Visual Reinforcement AudiometryHow it is done: During VRA testing, a child is seated on an adult’s lap in a sound proof booth. Auditory stimuli are presented and the child is trained to turn to the sound and is then rewarded with an animated toy. The sounds, or auditory stimuli used are tones, noise bands, and speech stimuli and can be presented by earphones, loudspeakers, and bone conduction.

Who it is for: Children from 6 months of age to 2 ½ years can be tested using visual reinforcement audiometry.

What it will show: By using this technique, it is possible to obtain information about the child's hearing thresholds across frequencies. If only sound field (loudspeaker) testing is used, then the results give information about hearing in at least one ear. Hearing thresholds will typically be plotted on an audiogram.

 

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Play Audiometry

Play AudiometryHow it is done: Play audiometry is a game-like activity where the child is taught to do a specific task, such as dropping a block in a bucket, every time a sound is heard.

Who it is for: Children from 2 to 4 years of age

What it will show: As with VRA, it is possible to obtain detailed information about the child's hearing thresholds across frequencies in both ears. At this age, children often accept earphones more readily, so that ear-specific information can be obtained. If needed, bone conduction testing can be completed, as well. Hearing thresholds will typically be plotted on an audiogram.

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Conventional Audiometry
Also know as: pure tone audiometry

How it is done: A child is seated in a sound proof booth and sounds are presented by earphones. The child is taught to raise a hand each time a sound is heard. The softest sounds that the child can hear, called hearing thresholds are recorded.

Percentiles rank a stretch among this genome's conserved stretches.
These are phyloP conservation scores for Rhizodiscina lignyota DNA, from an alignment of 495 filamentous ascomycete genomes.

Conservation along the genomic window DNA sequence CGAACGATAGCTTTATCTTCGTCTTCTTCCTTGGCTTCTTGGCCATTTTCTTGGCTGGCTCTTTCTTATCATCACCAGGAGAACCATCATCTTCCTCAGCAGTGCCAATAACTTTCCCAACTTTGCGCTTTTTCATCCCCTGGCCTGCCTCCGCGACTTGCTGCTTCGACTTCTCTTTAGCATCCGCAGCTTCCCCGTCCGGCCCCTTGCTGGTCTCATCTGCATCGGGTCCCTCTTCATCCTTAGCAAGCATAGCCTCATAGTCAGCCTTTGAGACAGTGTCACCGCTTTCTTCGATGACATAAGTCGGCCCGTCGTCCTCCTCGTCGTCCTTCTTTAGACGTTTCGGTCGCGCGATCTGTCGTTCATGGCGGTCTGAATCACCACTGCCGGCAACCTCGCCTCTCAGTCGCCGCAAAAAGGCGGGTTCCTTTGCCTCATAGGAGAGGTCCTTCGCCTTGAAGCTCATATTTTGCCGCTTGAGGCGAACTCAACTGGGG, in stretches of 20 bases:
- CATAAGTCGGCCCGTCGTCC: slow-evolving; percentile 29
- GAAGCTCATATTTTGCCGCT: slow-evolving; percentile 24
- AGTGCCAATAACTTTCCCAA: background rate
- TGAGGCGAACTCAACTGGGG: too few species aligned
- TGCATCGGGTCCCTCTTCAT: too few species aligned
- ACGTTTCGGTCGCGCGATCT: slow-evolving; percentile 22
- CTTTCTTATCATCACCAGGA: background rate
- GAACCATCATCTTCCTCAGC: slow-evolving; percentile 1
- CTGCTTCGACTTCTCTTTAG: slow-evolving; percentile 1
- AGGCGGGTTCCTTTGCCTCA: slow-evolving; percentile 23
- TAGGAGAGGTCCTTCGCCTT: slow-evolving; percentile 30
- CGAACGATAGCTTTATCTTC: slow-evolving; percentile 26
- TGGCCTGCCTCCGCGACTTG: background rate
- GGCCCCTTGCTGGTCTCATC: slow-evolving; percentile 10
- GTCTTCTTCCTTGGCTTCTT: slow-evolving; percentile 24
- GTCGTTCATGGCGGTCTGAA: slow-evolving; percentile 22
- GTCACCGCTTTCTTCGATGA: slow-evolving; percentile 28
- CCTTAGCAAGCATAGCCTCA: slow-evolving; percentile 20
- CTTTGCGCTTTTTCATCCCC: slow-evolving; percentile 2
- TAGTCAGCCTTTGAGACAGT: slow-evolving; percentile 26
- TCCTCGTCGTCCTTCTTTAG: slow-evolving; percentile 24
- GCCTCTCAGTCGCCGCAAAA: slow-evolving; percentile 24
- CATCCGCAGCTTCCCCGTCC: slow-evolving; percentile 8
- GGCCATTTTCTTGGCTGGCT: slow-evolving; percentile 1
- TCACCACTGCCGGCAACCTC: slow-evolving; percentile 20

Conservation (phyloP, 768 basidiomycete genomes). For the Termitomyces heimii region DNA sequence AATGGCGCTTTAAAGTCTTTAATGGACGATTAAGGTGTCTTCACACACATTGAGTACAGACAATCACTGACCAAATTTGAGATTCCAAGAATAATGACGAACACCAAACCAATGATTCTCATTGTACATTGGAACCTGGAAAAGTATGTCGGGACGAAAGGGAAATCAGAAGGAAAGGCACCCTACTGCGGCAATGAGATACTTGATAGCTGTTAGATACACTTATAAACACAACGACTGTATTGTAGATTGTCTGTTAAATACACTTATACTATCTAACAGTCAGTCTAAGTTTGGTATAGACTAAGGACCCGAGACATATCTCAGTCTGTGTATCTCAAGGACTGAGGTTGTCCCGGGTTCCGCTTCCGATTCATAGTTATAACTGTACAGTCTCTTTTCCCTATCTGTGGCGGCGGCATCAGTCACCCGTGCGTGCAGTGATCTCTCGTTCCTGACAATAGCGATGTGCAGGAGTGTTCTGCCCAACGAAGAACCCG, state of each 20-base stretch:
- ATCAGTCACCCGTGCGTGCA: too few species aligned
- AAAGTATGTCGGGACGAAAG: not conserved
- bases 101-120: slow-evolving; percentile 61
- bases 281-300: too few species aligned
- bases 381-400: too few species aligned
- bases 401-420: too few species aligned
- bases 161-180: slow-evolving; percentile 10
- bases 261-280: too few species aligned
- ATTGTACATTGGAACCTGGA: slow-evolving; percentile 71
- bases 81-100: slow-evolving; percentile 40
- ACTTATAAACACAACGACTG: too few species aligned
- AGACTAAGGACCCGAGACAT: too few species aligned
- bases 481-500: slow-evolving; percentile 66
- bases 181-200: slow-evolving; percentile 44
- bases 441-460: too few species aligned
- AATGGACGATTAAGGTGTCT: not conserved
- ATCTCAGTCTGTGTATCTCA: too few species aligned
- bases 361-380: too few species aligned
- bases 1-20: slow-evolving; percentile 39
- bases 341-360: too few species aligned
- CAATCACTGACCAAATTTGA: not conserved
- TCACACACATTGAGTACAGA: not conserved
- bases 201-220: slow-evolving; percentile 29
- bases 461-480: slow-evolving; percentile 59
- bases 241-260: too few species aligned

Who it is for: By the age of 5 years, children are able to reliably respond using conventional audiometry. This method is used through adulthood.

What will it show: Hearing thresholds are measured in each ear using headphones or earphones, and bone conduction, if necessary. Hearing thresholds will typically be plotted on an audiogram.

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Tympanometry
Also known as: Immittance testing

How it is done: Tympanometry is performed by placing a small probe earphone in the child's ear canal and gently changing the air pressure in the ear. The procedure takes a few seconds per ear.

Who it is for: Children and adults of all ages can be tested using tympanometry.

What will it show: Tympanometry is used to determine the function of the outer and middle ear. This test is important because fluid in the middle ear or other abnormalities can affect hearing. A normal tympanogram shows a peak on a graph, showing compliance, or movement of the eardrum as a function of changing pressure. A typical abnormal tympanogram in a child is a flat function, showing middle ear fluid.

Normal Typmanogram
Figure 4: Normal tympanogram
Flat Typmanogram
Figure 5: Flat tympanogram

 

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Center on Human Development and Disability, UW LEND, University of Washington,